Political Interest Stalls Support to Writers

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Dr. Guannu explaining the_web.jpg

Liberian Historian and Political Science instructor, Dr. Joseph Saye Guannu says the lack of support to Liberian writers is attributed to the narrow interests of the nation’s   political leaders.

In a recent interview with the Daily Observer, Dr. Guannu,  whose History texts are widely used in Liberian schools across the country, said leaders of different regimes in the country had always wanted writers, especially those writing history, to “Dance to the tune of their music.”

According to him, as writers  seek support, the powers that be would be interested only in writers’ outlining the  achievements the leaders.  These leaders are not interested in objective and unbiased writings, but only in  those that sing the leaders’ praises.   The result is that writers get little or no support from the national government.

He said this is evidenced by writings some do whereby they give false information about people who did nothing good in the interest of the state but are nonetheless made to look good in the public eye.

“We writers are not supported because government wants us to praise them for what they do not do,” Dr. Guannu stressed.

“These politicians want us to join their political parties before they can support writers, and we who want to be objective cannot have the support since we refuse to go by what they say,” he continued.

He said he had been able to publish his books through assistance from friends and because of his own passion to write.

Dr. Joseph Saye Guannu has published History books including A Short History of the Liberian Republic, Liberian History Up To 1847, Liberian Civics and Liberian History Since 1980.

Other supplementary papers include Perilous Problems of Liberian History, Inaugural Speeches of Liberian Presidents and Liberia & U.S.:  A special Relation.

Dr. Joseph Say Guannu was born in Sanniquellie, Nimba County.  He began his education in St. Mary’s Catholic School along with late personalities including Edward Beyan Kesselley and Emmanuel Gbalazeh.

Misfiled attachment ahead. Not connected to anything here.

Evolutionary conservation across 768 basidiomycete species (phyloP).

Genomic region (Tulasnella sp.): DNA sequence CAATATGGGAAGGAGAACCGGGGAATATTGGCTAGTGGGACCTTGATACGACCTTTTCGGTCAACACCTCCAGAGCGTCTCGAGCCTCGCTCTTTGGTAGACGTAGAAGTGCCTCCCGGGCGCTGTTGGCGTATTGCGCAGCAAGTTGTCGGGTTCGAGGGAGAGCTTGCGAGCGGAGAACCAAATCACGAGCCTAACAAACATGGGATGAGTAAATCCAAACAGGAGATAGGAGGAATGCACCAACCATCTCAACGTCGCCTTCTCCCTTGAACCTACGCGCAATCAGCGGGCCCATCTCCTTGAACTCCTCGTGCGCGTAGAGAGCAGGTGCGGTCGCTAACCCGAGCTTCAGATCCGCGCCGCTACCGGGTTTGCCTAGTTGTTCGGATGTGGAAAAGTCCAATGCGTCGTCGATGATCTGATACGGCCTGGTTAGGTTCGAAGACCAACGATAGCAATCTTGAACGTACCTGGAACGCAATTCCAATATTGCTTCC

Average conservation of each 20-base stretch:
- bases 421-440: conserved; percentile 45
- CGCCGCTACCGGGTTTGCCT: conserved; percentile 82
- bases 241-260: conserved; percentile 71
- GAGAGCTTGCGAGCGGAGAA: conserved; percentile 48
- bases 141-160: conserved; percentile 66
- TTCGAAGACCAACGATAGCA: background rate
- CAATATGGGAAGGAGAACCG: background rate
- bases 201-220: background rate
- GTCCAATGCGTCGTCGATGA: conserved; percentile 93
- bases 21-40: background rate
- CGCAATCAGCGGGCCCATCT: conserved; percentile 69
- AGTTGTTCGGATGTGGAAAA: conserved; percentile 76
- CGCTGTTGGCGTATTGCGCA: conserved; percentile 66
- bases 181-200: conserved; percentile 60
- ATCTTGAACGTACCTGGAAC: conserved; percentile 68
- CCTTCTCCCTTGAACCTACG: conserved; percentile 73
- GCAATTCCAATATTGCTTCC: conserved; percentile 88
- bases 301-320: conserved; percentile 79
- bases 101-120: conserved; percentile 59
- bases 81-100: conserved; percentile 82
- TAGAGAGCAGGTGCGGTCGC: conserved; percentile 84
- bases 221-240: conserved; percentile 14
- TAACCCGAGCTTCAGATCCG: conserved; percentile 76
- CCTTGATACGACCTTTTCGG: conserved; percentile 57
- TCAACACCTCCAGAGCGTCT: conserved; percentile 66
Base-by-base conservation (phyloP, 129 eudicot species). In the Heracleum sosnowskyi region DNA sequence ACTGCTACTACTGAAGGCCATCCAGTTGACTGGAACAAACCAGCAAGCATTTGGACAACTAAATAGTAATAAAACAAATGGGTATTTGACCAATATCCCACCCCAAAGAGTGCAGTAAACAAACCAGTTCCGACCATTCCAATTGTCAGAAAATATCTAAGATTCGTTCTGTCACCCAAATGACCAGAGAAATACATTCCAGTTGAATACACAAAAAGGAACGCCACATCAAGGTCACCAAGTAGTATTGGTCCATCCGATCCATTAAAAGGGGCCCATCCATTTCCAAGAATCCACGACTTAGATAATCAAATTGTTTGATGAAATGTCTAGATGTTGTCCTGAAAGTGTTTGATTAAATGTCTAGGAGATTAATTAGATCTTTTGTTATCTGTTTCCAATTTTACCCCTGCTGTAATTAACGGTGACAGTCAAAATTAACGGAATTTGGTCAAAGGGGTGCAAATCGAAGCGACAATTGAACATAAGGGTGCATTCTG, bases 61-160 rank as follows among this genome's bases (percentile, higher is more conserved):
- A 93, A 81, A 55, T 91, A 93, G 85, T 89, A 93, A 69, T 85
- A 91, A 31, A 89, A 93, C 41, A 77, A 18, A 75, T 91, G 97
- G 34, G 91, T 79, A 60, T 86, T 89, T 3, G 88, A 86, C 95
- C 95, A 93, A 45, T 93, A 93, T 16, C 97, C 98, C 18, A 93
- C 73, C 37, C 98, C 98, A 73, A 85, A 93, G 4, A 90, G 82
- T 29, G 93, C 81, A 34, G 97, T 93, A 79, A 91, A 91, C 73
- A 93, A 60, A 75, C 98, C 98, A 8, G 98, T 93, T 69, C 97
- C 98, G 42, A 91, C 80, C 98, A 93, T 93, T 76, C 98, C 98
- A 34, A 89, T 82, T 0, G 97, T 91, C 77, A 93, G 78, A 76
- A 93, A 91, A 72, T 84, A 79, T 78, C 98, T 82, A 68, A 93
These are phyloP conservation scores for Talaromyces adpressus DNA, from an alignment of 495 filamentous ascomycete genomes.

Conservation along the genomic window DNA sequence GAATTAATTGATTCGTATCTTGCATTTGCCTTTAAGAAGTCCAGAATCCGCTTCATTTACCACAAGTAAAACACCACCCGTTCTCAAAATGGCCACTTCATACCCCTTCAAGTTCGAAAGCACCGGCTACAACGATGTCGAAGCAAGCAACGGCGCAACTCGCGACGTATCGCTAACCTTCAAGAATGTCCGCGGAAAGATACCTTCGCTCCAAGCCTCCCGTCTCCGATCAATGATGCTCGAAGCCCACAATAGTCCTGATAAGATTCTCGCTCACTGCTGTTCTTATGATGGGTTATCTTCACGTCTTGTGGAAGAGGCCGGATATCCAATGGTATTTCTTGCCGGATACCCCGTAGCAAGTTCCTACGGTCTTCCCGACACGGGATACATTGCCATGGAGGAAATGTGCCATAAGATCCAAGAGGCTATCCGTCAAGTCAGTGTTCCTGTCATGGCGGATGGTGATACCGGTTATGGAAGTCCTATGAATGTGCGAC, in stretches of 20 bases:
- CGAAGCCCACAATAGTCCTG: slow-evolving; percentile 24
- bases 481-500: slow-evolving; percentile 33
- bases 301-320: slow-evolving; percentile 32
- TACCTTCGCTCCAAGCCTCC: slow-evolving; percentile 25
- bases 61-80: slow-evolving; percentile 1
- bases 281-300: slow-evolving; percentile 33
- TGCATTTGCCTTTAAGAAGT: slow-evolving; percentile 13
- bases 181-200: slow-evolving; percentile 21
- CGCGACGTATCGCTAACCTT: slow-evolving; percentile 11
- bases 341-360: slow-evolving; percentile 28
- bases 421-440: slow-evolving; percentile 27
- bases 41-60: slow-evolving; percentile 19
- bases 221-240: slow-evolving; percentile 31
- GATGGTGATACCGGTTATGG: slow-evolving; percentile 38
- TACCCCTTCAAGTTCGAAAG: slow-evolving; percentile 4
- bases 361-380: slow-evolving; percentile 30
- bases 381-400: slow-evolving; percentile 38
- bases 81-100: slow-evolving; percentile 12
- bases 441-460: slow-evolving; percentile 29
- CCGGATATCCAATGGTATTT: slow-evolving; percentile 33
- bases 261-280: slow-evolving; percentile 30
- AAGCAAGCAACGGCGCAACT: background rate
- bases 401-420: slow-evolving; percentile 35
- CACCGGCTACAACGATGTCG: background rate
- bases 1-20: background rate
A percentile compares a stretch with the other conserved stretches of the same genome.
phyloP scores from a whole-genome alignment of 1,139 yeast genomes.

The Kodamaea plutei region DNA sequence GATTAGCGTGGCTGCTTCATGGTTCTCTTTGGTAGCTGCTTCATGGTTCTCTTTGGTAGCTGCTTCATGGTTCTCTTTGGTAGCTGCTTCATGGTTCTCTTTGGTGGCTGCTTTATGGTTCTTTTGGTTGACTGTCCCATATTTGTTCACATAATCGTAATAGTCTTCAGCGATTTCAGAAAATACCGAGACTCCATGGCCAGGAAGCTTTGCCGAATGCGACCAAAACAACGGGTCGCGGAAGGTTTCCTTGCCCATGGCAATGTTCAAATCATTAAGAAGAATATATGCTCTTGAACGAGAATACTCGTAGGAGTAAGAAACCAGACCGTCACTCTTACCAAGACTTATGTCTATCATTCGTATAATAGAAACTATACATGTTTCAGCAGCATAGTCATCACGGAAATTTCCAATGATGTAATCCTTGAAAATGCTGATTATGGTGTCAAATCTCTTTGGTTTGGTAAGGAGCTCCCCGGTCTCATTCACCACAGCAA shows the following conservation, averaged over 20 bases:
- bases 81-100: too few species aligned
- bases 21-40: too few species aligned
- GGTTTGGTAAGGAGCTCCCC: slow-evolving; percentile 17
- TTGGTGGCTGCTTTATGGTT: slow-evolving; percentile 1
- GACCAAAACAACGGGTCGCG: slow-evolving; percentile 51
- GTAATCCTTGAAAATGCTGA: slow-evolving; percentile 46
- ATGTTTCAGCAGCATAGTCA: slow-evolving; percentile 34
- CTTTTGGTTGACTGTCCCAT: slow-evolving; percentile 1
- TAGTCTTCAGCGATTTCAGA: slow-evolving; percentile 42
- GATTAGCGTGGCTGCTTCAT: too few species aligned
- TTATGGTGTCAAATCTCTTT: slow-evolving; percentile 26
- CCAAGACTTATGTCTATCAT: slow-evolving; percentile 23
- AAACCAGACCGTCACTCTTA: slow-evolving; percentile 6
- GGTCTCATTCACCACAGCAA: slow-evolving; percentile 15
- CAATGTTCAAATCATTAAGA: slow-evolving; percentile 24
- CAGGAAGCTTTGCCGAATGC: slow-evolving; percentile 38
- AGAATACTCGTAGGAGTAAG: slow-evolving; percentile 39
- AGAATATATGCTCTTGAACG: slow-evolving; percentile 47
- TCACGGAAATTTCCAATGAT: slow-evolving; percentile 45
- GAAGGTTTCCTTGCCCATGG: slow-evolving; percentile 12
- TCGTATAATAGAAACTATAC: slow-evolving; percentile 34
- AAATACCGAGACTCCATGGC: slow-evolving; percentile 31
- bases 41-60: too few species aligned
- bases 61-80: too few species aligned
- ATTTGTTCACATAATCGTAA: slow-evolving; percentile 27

When he entered 7th grade, Dr. Guannu left for Monrovia and he enrolled at St. Patrick High School where he graduated and later entered the University of Liberia.

He won a scholarship and travelled to the United States where he attended the College of Great Falls in the state of Montana.  There he completed his Bachelor’s studies and later enrolled at the Fordham University in New York, where he earned his Master’s then Doctorate degrees.

Upon earning his PhD, Dr. Joseph Saye Guannu chose to teach in Glassborough University in New Jersey.

In Liberia, Dr. Guannu has  worked at the Foreign Service Institute, Ministry of Foreign Affairs, Ambassador to the United States, and Minister of State for Presidential Affairs.

He currently teaches at the Cuttington University in Suakoko, Bong County and the University of Liberia Graduate School.  He is the director of Conflict Resolution & Peace at Cuttington.

He has won awards including Who’s Who Award in the Education in America and Who’s Who Award in the World.

Dr. Guannu’s success in his academic and professional sojourns has been driven by three factors including discipline, determination and sacrifice.

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